SAN DIEGO (NEWS 8) – Mass shootings at schools across the country have claimed the lives of dozens of students over the past few years.

In response several companies have created bulletproof backpacks designed to help keep kids safe.

The bulletproof backpacks range from $200 to $400. They are designed with high strength material Kevlar which can withstand gunfire.

Lynn Westover, a veteran and firearms expert, recently put the backpacks to the test.

He shot at one from 21 feet away using three different weapons: A Sig Sauer .380 caliber handgun, a Sig Sauer .45 semi-automatic and a Smith & Wesson M&P 15T, .223 caliber rifle.

The Smith & Wesson M&P 15T, .223 caliber rifle, commonly referred to as the AR-15, was a similar weapon used during the mass shootings in Newtown, Las Vegas, Aurora, San Bernardino and most recently in Parkland, Florida.

In the test, the backpacks held up against the handguns but not the assault rifle.

Makers of the backpacks have been up front about what their products can and can’t protect against.

The bottom line, Kevlar is considered to be lighter but to stop the bullets from an assault rifle, backpacks would need an extremely heavy military grade plate. It just wouldn't be practical for kids to carry around the heavy grade armor.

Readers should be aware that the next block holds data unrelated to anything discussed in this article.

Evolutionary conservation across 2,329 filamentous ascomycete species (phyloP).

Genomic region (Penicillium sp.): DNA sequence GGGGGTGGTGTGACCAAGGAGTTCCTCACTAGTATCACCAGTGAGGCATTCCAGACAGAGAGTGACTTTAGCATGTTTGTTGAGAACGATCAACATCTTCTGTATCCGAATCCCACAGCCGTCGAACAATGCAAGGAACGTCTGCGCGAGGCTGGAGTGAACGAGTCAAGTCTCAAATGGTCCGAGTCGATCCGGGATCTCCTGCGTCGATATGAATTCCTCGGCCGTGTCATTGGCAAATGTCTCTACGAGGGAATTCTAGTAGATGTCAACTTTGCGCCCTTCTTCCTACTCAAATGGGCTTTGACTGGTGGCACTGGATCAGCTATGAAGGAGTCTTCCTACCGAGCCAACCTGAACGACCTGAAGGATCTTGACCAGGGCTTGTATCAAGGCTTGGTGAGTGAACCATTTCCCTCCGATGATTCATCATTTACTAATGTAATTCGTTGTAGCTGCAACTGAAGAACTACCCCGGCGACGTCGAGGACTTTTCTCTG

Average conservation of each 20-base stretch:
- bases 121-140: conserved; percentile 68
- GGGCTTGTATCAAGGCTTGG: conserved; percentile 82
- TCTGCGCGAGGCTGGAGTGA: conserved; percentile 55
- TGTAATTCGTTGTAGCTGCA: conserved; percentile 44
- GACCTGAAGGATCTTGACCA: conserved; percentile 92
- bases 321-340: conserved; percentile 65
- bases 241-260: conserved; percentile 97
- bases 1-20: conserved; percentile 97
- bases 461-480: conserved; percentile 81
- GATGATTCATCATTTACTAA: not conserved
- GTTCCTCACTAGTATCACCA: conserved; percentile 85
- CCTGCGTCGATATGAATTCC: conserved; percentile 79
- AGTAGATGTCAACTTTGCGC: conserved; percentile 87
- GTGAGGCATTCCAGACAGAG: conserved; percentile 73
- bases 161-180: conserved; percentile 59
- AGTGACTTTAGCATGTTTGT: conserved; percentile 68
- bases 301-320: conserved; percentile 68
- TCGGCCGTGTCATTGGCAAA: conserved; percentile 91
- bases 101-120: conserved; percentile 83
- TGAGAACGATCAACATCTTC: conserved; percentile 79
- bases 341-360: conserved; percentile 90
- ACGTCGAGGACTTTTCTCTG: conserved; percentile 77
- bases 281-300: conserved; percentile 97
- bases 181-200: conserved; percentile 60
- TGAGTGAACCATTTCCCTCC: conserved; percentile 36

Brad Degeus, co-founder of Leatherback Gear says, “They're very heavy, they're very cumbersome and they're not worn all the time. They're not designed to be worn all the time.”

Leatherback Gear makes backpacks that can turn into vests (highlighted in a previous News 8 story).

According to Degeus, when deployed as a vest, their product will not stop an AR-15, but a recent test showed in its backpack form, with two Kevlar plates, it could.

Additionally, any books or laptop could add as an extra level of protection.

“You're essentially getting the protection that law enforcement gets every single day. Hopefully you'll never need it, but it’s there if you do,” he said.

Rick Carlson, a retired San Diego police officer, told News 8, “it should not give you a false sense of security, but at least it’s some security.”

Further, Carlson said the backpacks may not be for everyone. He suggests parents educate their child about what to look out for and how to get away from a potentially dangerous situation.

“If you can help yourself in any way, shape or form, either get out, defend yourself or stop the person that's attacking,” he said.

There is clearly a market for protective gear as the companies that make the backpack told News 8 that every time there is a shooting, their sales skyrocket – some products even sell out.